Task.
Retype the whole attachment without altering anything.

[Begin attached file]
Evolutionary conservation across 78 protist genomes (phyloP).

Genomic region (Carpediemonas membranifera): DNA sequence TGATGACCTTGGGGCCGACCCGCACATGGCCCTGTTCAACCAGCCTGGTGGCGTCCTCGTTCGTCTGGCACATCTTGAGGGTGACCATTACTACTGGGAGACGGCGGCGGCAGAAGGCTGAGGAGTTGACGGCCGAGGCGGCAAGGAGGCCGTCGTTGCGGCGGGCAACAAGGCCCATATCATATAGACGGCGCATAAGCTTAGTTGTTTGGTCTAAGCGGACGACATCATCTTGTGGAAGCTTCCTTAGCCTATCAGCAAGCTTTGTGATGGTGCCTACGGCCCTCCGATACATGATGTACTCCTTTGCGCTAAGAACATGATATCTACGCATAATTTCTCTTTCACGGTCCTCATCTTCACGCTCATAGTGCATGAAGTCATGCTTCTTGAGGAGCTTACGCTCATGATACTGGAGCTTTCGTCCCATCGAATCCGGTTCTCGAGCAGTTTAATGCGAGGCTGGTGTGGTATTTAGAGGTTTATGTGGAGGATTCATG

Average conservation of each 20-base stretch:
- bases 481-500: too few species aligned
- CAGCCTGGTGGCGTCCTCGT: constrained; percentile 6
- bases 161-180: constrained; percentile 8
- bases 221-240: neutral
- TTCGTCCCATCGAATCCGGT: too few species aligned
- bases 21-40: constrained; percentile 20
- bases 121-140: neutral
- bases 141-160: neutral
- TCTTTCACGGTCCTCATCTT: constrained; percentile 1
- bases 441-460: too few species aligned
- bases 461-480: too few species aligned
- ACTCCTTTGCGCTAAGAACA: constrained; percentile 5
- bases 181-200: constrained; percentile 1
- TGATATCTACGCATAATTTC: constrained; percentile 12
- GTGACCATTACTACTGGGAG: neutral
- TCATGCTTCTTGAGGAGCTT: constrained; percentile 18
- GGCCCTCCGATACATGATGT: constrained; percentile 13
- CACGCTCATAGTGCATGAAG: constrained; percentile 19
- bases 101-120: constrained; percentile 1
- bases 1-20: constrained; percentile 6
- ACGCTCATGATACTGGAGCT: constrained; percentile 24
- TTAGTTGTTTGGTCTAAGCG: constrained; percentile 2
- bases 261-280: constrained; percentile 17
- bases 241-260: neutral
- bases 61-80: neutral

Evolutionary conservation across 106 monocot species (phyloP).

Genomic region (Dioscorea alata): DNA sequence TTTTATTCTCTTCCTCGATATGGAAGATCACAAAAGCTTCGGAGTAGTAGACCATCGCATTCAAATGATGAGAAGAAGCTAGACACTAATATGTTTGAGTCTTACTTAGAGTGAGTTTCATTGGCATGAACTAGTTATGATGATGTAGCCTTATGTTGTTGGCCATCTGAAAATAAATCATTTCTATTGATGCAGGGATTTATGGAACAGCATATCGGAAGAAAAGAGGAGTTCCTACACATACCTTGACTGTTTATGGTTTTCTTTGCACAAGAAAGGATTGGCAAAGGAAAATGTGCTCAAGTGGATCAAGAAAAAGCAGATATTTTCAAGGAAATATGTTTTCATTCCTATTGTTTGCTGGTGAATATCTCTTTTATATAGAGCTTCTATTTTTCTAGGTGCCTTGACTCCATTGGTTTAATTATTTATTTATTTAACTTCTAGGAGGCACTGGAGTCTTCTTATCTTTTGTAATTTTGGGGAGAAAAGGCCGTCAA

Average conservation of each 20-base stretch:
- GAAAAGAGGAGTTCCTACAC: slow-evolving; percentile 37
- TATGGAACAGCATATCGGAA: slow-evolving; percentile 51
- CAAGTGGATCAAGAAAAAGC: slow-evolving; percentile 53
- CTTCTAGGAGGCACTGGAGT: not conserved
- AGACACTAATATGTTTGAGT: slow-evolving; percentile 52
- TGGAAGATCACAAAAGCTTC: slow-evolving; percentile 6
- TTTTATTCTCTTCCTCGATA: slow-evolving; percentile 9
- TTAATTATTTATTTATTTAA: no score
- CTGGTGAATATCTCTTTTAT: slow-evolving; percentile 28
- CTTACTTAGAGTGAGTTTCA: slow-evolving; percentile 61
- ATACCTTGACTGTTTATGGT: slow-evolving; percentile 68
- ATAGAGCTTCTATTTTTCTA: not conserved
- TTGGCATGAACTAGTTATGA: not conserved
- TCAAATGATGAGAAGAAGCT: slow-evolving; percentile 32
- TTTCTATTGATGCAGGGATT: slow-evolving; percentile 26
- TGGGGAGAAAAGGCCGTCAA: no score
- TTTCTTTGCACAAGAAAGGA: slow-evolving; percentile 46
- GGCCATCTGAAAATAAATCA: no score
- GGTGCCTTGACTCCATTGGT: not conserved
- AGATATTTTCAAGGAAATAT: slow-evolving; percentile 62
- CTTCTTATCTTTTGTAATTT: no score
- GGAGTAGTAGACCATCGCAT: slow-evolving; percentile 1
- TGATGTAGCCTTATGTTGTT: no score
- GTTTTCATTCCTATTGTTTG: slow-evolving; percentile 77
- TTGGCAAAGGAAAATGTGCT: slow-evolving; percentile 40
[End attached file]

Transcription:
Evolutionary conservation across 78 protist genomes (phyloP).

Genomic region (Carpediemonas membranifera): DNA sequence TGATGACCTTGGGGCCGACCCGCACATGGCCCTGTTCAACCAGCCTGGTGGCGTCCTCGTTCGTCTGGCACATCTTGAGGGTGACCATTACTACTGGGAGACGGCGGCGGCAGAAGGCTGAGGAGTTGACGGCCGAGGCGGCAAGGAGGCCGTCGTTGCGGCGGGCAACAAGGCCCATATCATATAGACGGCGCATAAGCTTAGTTGTTTGGTCTAAGCGGACGACATCATCTTGTGGAAGCTTCCTTAGCCTATCAGCAAGCTTTGTGATGGTGCCTACGGCCCTCCGATACATGATGTACTCCTTTGCGCTAAGAACATGATATCTACGCATAATTTCTCTTTCACGGTCCTCATCTTCACGCTCATAGTGCATGAAGTCATGCTTCTTGAGGAGCTTACGCTCATGATACTGGAGCTTTCGTCCCATCGAATCCGGTTCTCGAGCAGTTTAATGCGAGGCTGGTGTGGTATTTAGAGGTTTATGTGGAGGATTCATG

Average conservation of each 20-base stretch:
- bases 481-500: too few species aligned
- CAGCCTGGTGGCGTCCTCGT: constrained; percentile 6
- bases 161-180: constrained; percentile 8
- bases 221-240: neutral
- TTCGTCCCATCGAATCCGGT: too few species aligned
- bases 21-40: constrained; percentile 20
- bases 121-140: neutral
- bases 141-160: neutral
- TCTTTCACGGTCCTCATCTT: constrained; percentile 1
- bases 441-460: too few species aligned
- bases 461-480: too few species aligned
- ACTCCTTTGCGCTAAGAACA: constrained; percentile 5
- bases 181-200: constrained; percentile 1
- TGATATCTACGCATAATTTC: constrained; percentile 12
- GTGACCATTACTACTGGGAG: neutral
- TCATGCTTCTTGAGGAGCTT: constrained; percentile 18
- GGCCCTCCGATACATGATGT: constrained; percentile 13
- CACGCTCATAGTGCATGAAG: constrained; percentile 19
- bases 101-120: constrained; percentile 1
- bases 1-20: constrained; percentile 6
- ACGCTCATGATACTGGAGCT: constrained; percentile 24
- TTAGTTGTTTGGTCTAAGCG: constrained; percentile 2
- bases 261-280: constrained; percentile 17
- bases 241-260: neutral
- bases 61-80: neutral

Evolutionary conservation across 106 monocot species (phyloP).

Genomic region (Dioscorea alata): DNA sequence TTTTATTCTCTTCCTCGATATGGAAGATCACAAAAGCTTCGGAGTAGTAGACCATCGCATTCAAATGATGAGAAGAAGCTAGACACTAATATGTTTGAGTCTTACTTAGAGTGAGTTTCATTGGCATGAACTAGTTATGATGATGTAGCCTTATGTTGTTGGCCATCTGAAAATAAATCATTTCTATTGATGCAGGGATTTATGGAACAGCATATCGGAAGAAAAGAGGAGTTCCTACACATACCTTGACTGTTTATGGTTTTCTTTGCACAAGAAAGGATTGGCAAAGGAAAATGTGCTCAAGTGGATCAAGAAAAAGCAGATATTTTCAAGGAAATATGTTTTCATTCCTATTGTTTGCTGGTGAATATCTCTTTTATATAGAGCTTCTATTTTTCTAGGTGCCTTGACTCCATTGGTTTAATTATTTATTTATTTAACTTCTAGGAGGCACTGGAGTCTTCTTATCTTTTGTAATTTTGGGGAGAAAAGGCCGTCAA

Average conservation of each 20-base stretch:
- GAAAAGAGGAGTTCCTACAC: slow-evolving; percentile 37
- TATGGAACAGCATATCGGAA: slow-evolving; percentile 51
- CAAGTGGATCAAGAAAAAGC: slow-evolving; percentile 53
- CTTCTAGGAGGCACTGGAGT: not conserved
- AGACACTAATATGTTTGAGT: slow-evolving; percentile 52
- TGGAAGATCACAAAAGCTTC: slow-evolving; percentile 6
- TTTTATTCTCTTCCTCGATA: slow-evolving; percentile 9
- TTAATTATTTATTTATTTAA: no score
- CTGGTGAATATCTCTTTTAT: slow-evolving; percentile 28
- CTTACTTAGAGTGAGTTTCA: slow-evolving; percentile 61
- ATACCTTGACTGTTTATGGT: slow-evolving; percentile 68
- ATAGAGCTTCTATTTTTCTA: not conserved
- TTGGCATGAACTAGTTATGA: not conserved
- TCAAATGATGAGAAGAAGCT: slow-evolving; percentile 32
- TTTCTATTGATGCAGGGATT: slow-evolving; percentile 26
- TGGGGAGAAAAGGCCGTCAA: no score
- TTTCTTTGCACAAGAAAGGA: slow-evolving; percentile 46
- GGCCATCTGAAAATAAATCA: no score
- GGTGCCTTGACTCCATTGGT: not conserved
- AGATATTTTCAAGGAAATAT: slow-evolving; percentile 62
- CTTCTTATCTTTTGTAATTT: no score
- GGAGTAGTAGACCATCGCAT: slow-evolving; percentile 1
- TGATGTAGCCTTATGTTGTT: no score
- GTTTTCATTCCTATTGTTTG: slow-evolving; percentile 77
- TTGGCAAAGGAAAATGTGCT: slow-evolving; percentile 40